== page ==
Labour councils’ brutal, ideological assault on sports in schools, indeed on anything that could be seen as rewarding achievement, had not yet reached my excellent (Thank God) independent Alma Mater and so, in blazers with buttons brightly shined and sensible shoes, our form boarded the coach – no tedious risk assessments to give jobs to “teaching assistants” in those days – and set off with the Games Master to Headingley for the Test Match. We were Scottish of course, but the Union was strong then, long before the BBC’s crude propaganda and determination to embrace every trendy new cause, had undermined it. And where are we now as a result? Lumbered with the disastrous Edinburgh “government” of Alex Salmond and not a Scot in the England cricket team.
We sang a few songs on the coach down the A1 (but not too many, as our Headmaster had, rightly, recognised that music in schools is best delivered by what was an already blooming “Big Society” of talented ex-soldiers and librarians) and were soon at our campsite in the Dales. At 13years of age, we were left to scavenge for food locally and live on our wits and, you know, without any of the red tape of Health and Safety bureaucrats awarding each other jobs, we all got by just fine – except Malcolm.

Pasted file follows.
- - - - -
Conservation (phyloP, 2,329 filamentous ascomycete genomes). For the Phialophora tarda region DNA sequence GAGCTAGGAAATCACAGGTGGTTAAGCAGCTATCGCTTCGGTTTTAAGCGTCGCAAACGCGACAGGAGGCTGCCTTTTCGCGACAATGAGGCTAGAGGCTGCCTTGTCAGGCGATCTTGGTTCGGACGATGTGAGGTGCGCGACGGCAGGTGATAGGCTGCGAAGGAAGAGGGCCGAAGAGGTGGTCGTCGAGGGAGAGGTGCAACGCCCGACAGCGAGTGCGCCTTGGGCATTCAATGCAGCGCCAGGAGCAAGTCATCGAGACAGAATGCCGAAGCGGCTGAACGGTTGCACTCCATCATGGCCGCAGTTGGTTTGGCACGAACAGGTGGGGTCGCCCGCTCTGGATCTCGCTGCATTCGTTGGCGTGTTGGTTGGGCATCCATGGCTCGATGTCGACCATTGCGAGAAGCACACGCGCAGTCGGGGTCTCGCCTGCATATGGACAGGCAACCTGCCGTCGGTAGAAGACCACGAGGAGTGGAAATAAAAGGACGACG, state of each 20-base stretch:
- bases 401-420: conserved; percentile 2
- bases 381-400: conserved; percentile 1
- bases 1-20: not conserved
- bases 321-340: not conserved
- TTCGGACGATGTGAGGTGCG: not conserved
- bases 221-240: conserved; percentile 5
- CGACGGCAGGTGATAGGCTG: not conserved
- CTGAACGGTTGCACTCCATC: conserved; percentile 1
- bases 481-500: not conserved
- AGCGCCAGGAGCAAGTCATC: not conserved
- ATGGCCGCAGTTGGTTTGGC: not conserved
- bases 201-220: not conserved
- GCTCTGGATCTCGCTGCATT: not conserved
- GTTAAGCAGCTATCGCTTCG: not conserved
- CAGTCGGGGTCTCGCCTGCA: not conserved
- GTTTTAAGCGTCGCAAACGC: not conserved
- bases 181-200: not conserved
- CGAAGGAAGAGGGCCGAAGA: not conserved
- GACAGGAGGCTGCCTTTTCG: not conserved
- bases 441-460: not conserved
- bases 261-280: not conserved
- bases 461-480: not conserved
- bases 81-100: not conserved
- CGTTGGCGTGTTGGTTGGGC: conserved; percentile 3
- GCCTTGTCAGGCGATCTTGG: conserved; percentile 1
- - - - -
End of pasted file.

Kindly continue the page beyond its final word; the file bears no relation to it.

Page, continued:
With a few berries and an apple or two in our tuck boxes and a bottle of pop bought at the local grocery store – quaint, but overpriced, and now a Tesco Metro serving its community admirably – we took our seats to cheer on Bob Willis as he saw off the Australians (some of whom looked just the sort whose visa status should be checked and these days, thanks to a Conservative Government, would be) and victory was ours!
We returned that night – except Malcolm, obviously – and were grateful for the cold showers so kindly allowed us on an evening other than a Sunday in celebration of the victory. We were in chapel for prayers as usual at 6.30am the next morning and, you know, I think there was just a little more gusto than ever in our voices, as we raised them in the daily singing of the School Song.
The saddest thing about those wonderful summers gone by, is that the youngsters of today cannot enjoy what those of us born in the Sixties so relished. My reforms are working towards ensuring that the children born five decades later will have that opportunity – no matter what the wreckers in the Labour Party, Local Councils, The Unions, The BBC, Universities, The Press, The Liberal Democrats and a fair slice of The Conservative Party say. Free Schools will be free! The Govey Is Not For Turning!